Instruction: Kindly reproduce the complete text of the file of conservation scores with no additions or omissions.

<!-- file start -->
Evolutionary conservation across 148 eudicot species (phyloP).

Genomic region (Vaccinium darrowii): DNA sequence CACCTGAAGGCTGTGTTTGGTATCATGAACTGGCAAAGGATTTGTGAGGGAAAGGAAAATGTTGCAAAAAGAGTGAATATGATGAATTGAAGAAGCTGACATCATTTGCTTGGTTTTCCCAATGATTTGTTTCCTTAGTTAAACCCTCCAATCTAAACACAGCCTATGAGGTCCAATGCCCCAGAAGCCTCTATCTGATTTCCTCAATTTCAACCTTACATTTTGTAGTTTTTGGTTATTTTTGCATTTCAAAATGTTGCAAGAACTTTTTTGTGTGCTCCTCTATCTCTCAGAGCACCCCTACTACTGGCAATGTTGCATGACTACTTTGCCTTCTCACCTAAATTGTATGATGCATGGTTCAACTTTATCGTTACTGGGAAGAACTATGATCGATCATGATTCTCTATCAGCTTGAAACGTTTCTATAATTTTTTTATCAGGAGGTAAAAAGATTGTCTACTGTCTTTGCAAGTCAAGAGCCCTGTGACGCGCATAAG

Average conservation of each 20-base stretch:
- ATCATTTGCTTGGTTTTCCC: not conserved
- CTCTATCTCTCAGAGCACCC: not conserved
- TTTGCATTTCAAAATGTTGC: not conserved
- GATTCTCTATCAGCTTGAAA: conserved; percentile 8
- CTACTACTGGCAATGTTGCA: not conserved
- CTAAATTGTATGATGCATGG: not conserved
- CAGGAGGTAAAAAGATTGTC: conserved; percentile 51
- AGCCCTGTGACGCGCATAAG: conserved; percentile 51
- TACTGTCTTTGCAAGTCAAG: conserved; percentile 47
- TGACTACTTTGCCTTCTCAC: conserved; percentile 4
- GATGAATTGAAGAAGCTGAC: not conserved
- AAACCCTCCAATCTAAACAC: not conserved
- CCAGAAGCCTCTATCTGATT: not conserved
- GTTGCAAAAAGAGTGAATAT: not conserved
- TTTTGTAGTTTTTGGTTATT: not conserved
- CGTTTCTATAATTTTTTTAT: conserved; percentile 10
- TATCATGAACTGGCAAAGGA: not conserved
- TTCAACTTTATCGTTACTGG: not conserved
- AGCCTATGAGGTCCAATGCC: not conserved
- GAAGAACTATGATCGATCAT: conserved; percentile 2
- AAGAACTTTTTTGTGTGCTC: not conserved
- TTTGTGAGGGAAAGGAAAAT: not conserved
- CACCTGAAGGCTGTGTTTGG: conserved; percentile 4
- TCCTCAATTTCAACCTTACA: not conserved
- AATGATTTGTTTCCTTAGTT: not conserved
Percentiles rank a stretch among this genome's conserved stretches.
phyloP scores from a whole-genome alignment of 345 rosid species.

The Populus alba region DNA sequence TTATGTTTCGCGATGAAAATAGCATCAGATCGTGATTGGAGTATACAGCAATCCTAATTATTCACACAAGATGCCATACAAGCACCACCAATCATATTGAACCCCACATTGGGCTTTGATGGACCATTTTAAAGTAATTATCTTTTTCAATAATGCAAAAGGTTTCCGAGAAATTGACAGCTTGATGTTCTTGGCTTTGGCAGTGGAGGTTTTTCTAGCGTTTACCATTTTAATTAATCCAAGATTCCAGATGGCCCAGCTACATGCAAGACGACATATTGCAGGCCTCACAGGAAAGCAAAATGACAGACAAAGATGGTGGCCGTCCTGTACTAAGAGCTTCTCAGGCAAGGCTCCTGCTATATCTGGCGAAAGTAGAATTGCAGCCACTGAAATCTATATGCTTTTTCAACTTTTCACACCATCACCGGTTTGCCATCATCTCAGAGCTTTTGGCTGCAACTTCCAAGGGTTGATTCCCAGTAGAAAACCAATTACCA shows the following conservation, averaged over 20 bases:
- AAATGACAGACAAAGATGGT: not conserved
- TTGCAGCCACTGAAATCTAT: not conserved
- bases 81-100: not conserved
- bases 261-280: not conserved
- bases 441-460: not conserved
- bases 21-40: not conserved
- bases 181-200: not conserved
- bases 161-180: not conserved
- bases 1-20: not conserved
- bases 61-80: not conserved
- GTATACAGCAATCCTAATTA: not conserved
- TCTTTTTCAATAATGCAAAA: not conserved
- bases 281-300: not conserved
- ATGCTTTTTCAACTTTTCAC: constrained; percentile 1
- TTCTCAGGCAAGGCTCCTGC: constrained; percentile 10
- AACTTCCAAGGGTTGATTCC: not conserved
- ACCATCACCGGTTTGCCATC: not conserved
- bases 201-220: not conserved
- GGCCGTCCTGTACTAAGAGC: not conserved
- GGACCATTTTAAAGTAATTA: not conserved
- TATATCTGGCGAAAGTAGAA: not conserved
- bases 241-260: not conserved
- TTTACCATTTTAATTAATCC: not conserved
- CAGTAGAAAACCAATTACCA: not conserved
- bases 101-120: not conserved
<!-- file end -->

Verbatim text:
Evolutionary conservation across 148 eudicot species (phyloP).

Genomic region (Vaccinium darrowii): DNA sequence CACCTGAAGGCTGTGTTTGGTATCATGAACTGGCAAAGGATTTGTGAGGGAAAGGAAAATGTTGCAAAAAGAGTGAATATGATGAATTGAAGAAGCTGACATCATTTGCTTGGTTTTCCCAATGATTTGTTTCCTTAGTTAAACCCTCCAATCTAAACACAGCCTATGAGGTCCAATGCCCCAGAAGCCTCTATCTGATTTCCTCAATTTCAACCTTACATTTTGTAGTTTTTGGTTATTTTTGCATTTCAAAATGTTGCAAGAACTTTTTTGTGTGCTCCTCTATCTCTCAGAGCACCCCTACTACTGGCAATGTTGCATGACTACTTTGCCTTCTCACCTAAATTGTATGATGCATGGTTCAACTTTATCGTTACTGGGAAGAACTATGATCGATCATGATTCTCTATCAGCTTGAAACGTTTCTATAATTTTTTTATCAGGAGGTAAAAAGATTGTCTACTGTCTTTGCAAGTCAAGAGCCCTGTGACGCGCATAAG

Average conservation of each 20-base stretch:
- ATCATTTGCTTGGTTTTCCC: not conserved
- CTCTATCTCTCAGAGCACCC: not conserved
- TTTGCATTTCAAAATGTTGC: not conserved
- GATTCTCTATCAGCTTGAAA: conserved; percentile 8
- CTACTACTGGCAATGTTGCA: not conserved
- CTAAATTGTATGATGCATGG: not conserved
- CAGGAGGTAAAAAGATTGTC: conserved; percentile 51
- AGCCCTGTGACGCGCATAAG: conserved; percentile 51
- TACTGTCTTTGCAAGTCAAG: conserved; percentile 47
- TGACTACTTTGCCTTCTCAC: conserved; percentile 4
- GATGAATTGAAGAAGCTGAC: not conserved
- AAACCCTCCAATCTAAACAC: not conserved
- CCAGAAGCCTCTATCTGATT: not conserved
- GTTGCAAAAAGAGTGAATAT: not conserved
- TTTTGTAGTTTTTGGTTATT: not conserved
- CGTTTCTATAATTTTTTTAT: conserved; percentile 10
- TATCATGAACTGGCAAAGGA: not conserved
- TTCAACTTTATCGTTACTGG: not conserved
- AGCCTATGAGGTCCAATGCC: not conserved
- GAAGAACTATGATCGATCAT: conserved; percentile 2
- AAGAACTTTTTTGTGTGCTC: not conserved
- TTTGTGAGGGAAAGGAAAAT: not conserved
- CACCTGAAGGCTGTGTTTGG: conserved; percentile 4
- TCCTCAATTTCAACCTTACA: not conserved
- AATGATTTGTTTCCTTAGTT: not conserved
Percentiles rank a stretch among this genome's conserved stretches.
phyloP scores from a whole-genome alignment of 345 rosid species.

The Populus alba region DNA sequence TTATGTTTCGCGATGAAAATAGCATCAGATCGTGATTGGAGTATACAGCAATCCTAATTATTCACACAAGATGCCATACAAGCACCACCAATCATATTGAACCCCACATTGGGCTTTGATGGACCATTTTAAAGTAATTATCTTTTTCAATAATGCAAAAGGTTTCCGAGAAATTGACAGCTTGATGTTCTTGGCTTTGGCAGTGGAGGTTTTTCTAGCGTTTACCATTTTAATTAATCCAAGATTCCAGATGGCCCAGCTACATGCAAGACGACATATTGCAGGCCTCACAGGAAAGCAAAATGACAGACAAAGATGGTGGCCGTCCTGTACTAAGAGCTTCTCAGGCAAGGCTCCTGCTATATCTGGCGAAAGTAGAATTGCAGCCACTGAAATCTATATGCTTTTTCAACTTTTCACACCATCACCGGTTTGCCATCATCTCAGAGCTTTTGGCTGCAACTTCCAAGGGTTGATTCCCAGTAGAAAACCAATTACCA shows the following conservation, averaged over 20 bases:
- AAATGACAGACAAAGATGGT: not conserved
- TTGCAGCCACTGAAATCTAT: not conserved
- bases 81-100: not conserved
- bases 261-280: not conserved
- bases 441-460: not conserved
- bases 21-40: not conserved
- bases 181-200: not conserved
- bases 161-180: not conserved
- bases 1-20: not conserved
- bases 61-80: not conserved
- GTATACAGCAATCCTAATTA: not conserved
- TCTTTTTCAATAATGCAAAA: not conserved
- bases 281-300: not conserved
- ATGCTTTTTCAACTTTTCAC: constrained; percentile 1
- TTCTCAGGCAAGGCTCCTGC: constrained; percentile 10
- AACTTCCAAGGGTTGATTCC: not conserved
- ACCATCACCGGTTTGCCATC: not conserved
- bases 201-220: not conserved
- GGCCGTCCTGTACTAAGAGC: not conserved
- GGACCATTTTAAAGTAATTA: not conserved
- TATATCTGGCGAAAGTAGAA: not conserved
- bases 241-260: not conserved
- TTTACCATTTTAATTAATCC: not conserved
- CAGTAGAAAACCAATTACCA: not conserved
- bases 101-120: not conserved